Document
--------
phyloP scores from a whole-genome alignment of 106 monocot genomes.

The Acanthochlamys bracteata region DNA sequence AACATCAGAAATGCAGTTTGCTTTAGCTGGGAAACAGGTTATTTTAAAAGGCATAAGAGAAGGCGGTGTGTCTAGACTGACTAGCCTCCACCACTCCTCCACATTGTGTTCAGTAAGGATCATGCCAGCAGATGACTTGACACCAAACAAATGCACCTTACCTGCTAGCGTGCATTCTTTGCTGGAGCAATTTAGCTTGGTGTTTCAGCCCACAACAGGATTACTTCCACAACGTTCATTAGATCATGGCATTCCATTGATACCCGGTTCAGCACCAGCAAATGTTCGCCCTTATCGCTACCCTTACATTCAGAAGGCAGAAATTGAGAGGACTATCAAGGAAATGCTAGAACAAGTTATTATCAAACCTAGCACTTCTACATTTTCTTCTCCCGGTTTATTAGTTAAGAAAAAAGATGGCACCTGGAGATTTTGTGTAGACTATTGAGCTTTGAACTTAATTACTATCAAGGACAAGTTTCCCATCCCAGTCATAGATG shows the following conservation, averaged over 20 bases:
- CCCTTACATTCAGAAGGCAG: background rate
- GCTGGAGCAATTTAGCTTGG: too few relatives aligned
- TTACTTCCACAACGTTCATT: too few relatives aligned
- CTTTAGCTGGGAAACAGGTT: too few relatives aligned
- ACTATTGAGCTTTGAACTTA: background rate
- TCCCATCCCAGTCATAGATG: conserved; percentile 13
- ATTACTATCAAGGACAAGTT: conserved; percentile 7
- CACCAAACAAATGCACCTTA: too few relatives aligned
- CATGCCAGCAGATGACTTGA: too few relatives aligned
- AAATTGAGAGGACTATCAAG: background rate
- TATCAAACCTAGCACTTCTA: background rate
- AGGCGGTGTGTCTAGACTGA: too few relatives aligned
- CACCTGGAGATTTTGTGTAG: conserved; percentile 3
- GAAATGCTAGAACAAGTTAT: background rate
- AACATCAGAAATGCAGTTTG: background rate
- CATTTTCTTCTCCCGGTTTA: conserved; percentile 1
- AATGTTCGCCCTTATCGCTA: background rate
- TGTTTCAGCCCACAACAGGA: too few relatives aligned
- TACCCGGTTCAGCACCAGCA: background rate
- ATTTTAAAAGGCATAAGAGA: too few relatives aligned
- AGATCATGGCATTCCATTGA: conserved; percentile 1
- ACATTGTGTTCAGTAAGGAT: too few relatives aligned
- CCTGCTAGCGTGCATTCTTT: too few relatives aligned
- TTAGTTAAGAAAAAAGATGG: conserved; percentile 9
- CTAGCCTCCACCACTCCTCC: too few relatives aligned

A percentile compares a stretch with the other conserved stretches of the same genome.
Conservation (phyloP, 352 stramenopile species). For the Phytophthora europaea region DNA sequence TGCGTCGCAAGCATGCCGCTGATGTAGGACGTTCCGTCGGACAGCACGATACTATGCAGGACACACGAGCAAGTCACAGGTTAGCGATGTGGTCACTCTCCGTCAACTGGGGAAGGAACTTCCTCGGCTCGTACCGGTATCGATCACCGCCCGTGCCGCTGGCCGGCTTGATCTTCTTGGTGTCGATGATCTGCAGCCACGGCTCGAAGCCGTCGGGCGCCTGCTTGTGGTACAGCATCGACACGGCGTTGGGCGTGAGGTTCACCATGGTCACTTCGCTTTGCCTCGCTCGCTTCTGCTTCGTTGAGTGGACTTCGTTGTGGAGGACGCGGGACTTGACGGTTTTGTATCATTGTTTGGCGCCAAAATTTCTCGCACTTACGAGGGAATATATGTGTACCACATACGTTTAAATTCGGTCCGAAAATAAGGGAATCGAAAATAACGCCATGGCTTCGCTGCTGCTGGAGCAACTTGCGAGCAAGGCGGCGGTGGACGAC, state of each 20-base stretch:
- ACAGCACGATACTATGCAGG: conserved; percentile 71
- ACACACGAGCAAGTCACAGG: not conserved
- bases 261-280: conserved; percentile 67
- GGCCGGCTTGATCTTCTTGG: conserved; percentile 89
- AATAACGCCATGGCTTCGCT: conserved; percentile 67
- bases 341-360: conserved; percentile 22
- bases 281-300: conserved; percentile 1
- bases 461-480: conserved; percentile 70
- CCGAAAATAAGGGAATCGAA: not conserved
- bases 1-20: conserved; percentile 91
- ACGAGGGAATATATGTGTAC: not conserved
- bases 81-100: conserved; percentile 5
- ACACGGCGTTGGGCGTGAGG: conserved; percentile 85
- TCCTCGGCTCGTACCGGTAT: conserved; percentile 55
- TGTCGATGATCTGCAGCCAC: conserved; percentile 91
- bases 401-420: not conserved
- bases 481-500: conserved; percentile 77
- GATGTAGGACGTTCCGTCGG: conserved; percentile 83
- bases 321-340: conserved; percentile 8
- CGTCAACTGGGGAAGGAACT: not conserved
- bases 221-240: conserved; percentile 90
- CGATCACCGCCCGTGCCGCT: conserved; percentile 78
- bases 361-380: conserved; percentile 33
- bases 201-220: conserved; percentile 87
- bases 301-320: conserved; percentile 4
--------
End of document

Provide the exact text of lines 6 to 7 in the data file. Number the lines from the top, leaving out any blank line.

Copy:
- CTTTAGCTGGGAAACAGGTT: too few relatives aligned
- ACTATTGAGCTTTGAACTTA: background rate